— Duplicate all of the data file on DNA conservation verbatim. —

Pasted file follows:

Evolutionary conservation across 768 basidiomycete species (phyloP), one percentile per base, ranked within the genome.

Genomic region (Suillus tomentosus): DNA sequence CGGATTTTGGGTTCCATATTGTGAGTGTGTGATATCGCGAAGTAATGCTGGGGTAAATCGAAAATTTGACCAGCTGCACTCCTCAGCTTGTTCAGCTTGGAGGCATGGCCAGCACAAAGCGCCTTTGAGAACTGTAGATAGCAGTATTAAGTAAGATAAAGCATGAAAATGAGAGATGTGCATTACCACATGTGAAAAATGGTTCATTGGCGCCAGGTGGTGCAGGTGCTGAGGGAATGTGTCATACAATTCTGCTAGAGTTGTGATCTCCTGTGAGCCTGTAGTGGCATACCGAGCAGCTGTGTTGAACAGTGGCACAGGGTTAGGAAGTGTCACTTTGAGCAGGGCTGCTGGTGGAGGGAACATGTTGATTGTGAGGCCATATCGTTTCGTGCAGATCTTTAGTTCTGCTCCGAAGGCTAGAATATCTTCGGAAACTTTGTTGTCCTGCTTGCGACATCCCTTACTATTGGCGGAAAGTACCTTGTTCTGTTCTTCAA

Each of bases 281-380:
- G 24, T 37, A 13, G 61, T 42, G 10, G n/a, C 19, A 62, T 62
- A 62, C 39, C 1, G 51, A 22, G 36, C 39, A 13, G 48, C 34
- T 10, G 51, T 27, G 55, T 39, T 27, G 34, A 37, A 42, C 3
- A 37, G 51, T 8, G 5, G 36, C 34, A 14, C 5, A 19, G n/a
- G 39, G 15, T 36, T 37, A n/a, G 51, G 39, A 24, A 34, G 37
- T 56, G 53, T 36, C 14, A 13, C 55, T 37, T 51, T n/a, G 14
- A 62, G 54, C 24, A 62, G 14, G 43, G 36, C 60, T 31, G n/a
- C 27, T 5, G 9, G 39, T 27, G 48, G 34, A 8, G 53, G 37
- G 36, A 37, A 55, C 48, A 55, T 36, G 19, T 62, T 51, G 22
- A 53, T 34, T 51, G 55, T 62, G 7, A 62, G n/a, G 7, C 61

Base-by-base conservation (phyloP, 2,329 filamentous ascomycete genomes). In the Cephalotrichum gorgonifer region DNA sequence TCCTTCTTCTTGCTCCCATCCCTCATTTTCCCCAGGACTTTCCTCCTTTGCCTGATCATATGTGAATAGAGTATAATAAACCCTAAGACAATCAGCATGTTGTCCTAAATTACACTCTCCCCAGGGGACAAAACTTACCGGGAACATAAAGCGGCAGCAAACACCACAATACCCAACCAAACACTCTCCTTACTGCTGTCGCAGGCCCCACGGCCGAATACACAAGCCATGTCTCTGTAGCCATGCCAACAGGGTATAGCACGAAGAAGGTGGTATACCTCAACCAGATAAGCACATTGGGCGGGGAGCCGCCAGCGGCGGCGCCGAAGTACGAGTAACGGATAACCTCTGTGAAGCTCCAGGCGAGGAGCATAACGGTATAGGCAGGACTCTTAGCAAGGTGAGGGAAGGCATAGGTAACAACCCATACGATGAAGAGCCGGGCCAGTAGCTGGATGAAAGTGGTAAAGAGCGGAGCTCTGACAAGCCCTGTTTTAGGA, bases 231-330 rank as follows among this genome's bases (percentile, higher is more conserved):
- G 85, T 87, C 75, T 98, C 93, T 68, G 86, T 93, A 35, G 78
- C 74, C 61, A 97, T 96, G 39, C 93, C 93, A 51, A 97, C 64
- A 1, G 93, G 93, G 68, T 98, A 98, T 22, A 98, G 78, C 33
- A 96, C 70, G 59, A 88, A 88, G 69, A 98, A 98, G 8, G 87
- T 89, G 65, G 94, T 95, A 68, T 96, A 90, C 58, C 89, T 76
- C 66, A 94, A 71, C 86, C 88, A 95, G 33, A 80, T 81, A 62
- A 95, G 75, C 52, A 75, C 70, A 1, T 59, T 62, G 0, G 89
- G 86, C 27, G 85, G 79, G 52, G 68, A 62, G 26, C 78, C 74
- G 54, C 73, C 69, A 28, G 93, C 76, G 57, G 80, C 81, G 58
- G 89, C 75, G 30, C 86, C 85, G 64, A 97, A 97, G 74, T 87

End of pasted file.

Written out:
Evolutionary conservation across 768 basidiomycete species (phyloP), one percentile per base, ranked within the genome.

Genomic region (Suillus tomentosus): DNA sequence CGGATTTTGGGTTCCATATTGTGAGTGTGTGATATCGCGAAGTAATGCTGGGGTAAATCGAAAATTTGACCAGCTGCACTCCTCAGCTTGTTCAGCTTGGAGGCATGGCCAGCACAAAGCGCCTTTGAGAACTGTAGATAGCAGTATTAAGTAAGATAAAGCATGAAAATGAGAGATGTGCATTACCACATGTGAAAAATGGTTCATTGGCGCCAGGTGGTGCAGGTGCTGAGGGAATGTGTCATACAATTCTGCTAGAGTTGTGATCTCCTGTGAGCCTGTAGTGGCATACCGAGCAGCTGTGTTGAACAGTGGCACAGGGTTAGGAAGTGTCACTTTGAGCAGGGCTGCTGGTGGAGGGAACATGTTGATTGTGAGGCCATATCGTTTCGTGCAGATCTTTAGTTCTGCTCCGAAGGCTAGAATATCTTCGGAAACTTTGTTGTCCTGCTTGCGACATCCCTTACTATTGGCGGAAAGTACCTTGTTCTGTTCTTCAA

Each of bases 281-380:
- G 24, T 37, A 13, G 61, T 42, G 10, G n/a, C 19, A 62, T 62
- A 62, C 39, C 1, G 51, A 22, G 36, C 39, A 13, G 48, C 34
- T 10, G 51, T 27, G 55, T 39, T 27, G 34, A 37, A 42, C 3
- A 37, G 51, T 8, G 5, G 36, C 34, A 14, C 5, A 19, G n/a
- G 39, G 15, T 36, T 37, A n/a, G 51, G 39, A 24, A 34, G 37
- T 56, G 53, T 36, C 14, A 13, C 55, T 37, T 51, T n/a, G 14
- A 62, G 54, C 24, A 62, G 14, G 43, G 36, C 60, T 31, G n/a
- C 27, T 5, G 9, G 39, T 27, G 48, G 34, A 8, G 53, G 37
- G 36, A 37, A 55, C 48, A 55, T 36, G 19, T 62, T 51, G 22
- A 53, T 34, T 51, G 55, T 62, G 7, A 62, G n/a, G 7, C 61

Base-by-base conservation (phyloP, 2,329 filamentous ascomycete genomes). In the Cephalotrichum gorgonifer region DNA sequence TCCTTCTTCTTGCTCCCATCCCTCATTTTCCCCAGGACTTTCCTCCTTTGCCTGATCATATGTGAATAGAGTATAATAAACCCTAAGACAATCAGCATGTTGTCCTAAATTACACTCTCCCCAGGGGACAAAACTTACCGGGAACATAAAGCGGCAGCAAACACCACAATACCCAACCAAACACTCTCCTTACTGCTGTCGCAGGCCCCACGGCCGAATACACAAGCCATGTCTCTGTAGCCATGCCAACAGGGTATAGCACGAAGAAGGTGGTATACCTCAACCAGATAAGCACATTGGGCGGGGAGCCGCCAGCGGCGGCGCCGAAGTACGAGTAACGGATAACCTCTGTGAAGCTCCAGGCGAGGAGCATAACGGTATAGGCAGGACTCTTAGCAAGGTGAGGGAAGGCATAGGTAACAACCCATACGATGAAGAGCCGGGCCAGTAGCTGGATGAAAGTGGTAAAGAGCGGAGCTCTGACAAGCCCTGTTTTAGGA, bases 231-330 rank as follows among this genome's bases (percentile, higher is more conserved):
- G 85, T 87, C 75, T 98, C 93, T 68, G 86, T 93, A 35, G 78
- C 74, C 61, A 97, T 96, G 39, C 93, C 93, A 51, A 97, C 64
- A 1, G 93, G 93, G 68, T 98, A 98, T 22, A 98, G 78, C 33
- A 96, C 70, G 59, A 88, A 88, G 69, A 98, A 98, G 8, G 87
- T 89, G 65, G 94, T 95, A 68, T 96, A 90, C 58, C 89, T 76
- C 66, A 94, A 71, C 86, C 88, A 95, G 33, A 80, T 81, A 62
- A 95, G 75, C 52, A 75, C 70, A 1, T 59, T 62, G 0, G 89
- G 86, C 27, G 85, G 79, G 52, G 68, A 62, G 26, C 78, C 74
- G 54, C 73, C 69, A 28, G 93, C 76, G 57, G 80, C 81, G 58
- G 89, C 75, G 30, C 86, C 85, G 64, A 97, A 97, G 74, T 87